Teaching with Contemporary Art

Mining Ideas


Getting students into good habits early in the year, such as regularly working with sketchbooks and journals- in the classroom and at home, is a way to help students “mine” ideas, save developing ideas, and stay organized to create art that merges techniques learned with starting points that help define the larger story or inspiration behind their work. Sketchbooks can serve, as Marlene Dumas puts it, as “image banks”- places for students to store and organize images for later use.

Students in my introductory studio art class have used sketchbooks in the first two weeks of this year to organize experiments with different drawing media, take some initial notes about our upcoming work together, and begin a new unit that asks them to work with imagining possibilities and combining objects to form something entirely new. They are getting used to referring to their sketchbooks and jotting down possibilities. They’re also getting used to using the sketchbook for things other than what’s assigned in class. For the first time, a majority of my students are regularly using their sketchbook daily instead of storing it in the classroom when we’re not working together. This, as far as I can imagine, is largely due to reinforcing (A LOT) that the sketchbooks are theirs to design and develop. It’s not just a place for assigned work.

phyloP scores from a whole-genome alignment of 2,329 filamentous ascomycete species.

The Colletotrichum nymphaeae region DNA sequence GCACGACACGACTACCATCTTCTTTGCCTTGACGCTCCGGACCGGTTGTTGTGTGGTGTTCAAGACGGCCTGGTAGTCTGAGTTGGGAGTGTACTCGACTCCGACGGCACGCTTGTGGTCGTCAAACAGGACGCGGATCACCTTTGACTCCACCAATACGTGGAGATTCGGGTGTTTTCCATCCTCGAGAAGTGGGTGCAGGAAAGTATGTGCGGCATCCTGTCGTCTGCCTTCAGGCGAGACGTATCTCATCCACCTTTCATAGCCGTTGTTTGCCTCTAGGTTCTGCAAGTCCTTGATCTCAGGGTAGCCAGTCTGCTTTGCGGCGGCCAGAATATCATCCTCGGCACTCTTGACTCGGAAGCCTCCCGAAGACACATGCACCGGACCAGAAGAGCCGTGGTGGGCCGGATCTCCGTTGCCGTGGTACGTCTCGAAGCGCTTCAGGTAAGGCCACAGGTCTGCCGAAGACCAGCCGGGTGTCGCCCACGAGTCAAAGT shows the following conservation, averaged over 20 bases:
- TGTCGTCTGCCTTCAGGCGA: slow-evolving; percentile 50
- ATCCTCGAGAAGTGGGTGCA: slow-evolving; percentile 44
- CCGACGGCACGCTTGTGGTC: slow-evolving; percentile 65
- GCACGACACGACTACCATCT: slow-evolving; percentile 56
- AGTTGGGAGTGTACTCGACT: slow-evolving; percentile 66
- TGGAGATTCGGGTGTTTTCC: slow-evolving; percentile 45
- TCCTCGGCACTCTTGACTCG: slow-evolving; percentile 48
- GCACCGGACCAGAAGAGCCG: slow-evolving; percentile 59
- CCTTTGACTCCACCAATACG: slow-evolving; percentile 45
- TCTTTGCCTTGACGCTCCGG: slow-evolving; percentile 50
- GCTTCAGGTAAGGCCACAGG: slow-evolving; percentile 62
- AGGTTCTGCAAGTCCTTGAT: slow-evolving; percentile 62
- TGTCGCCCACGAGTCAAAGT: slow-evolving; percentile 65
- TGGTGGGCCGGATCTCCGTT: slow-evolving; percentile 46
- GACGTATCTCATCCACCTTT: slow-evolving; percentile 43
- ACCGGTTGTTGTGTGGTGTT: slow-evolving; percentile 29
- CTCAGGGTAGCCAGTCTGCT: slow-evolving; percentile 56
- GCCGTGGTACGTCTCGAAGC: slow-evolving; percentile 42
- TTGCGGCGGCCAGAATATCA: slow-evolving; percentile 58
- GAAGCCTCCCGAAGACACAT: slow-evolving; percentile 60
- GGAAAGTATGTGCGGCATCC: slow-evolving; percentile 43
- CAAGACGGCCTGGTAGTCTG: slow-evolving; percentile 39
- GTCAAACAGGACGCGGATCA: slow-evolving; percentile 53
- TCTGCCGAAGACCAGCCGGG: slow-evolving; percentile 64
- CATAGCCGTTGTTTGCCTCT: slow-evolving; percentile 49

Season 4 artist Ursula von Rydingsvard and Season 3 artist Krzysztof Wodiczko both incorporate the use of sketchbooks to “mine” ideas and work through the planning stages of their large-scale works. Students can draw inspiration from these and other Art:21 segments as they actively look for evidence of planning and ways of planning.

How do you incorporate sketchbooks or journals in your classroom? If you’re not already doing so, what kinds of challenges do you face? How might sketchbooks be used in different ways?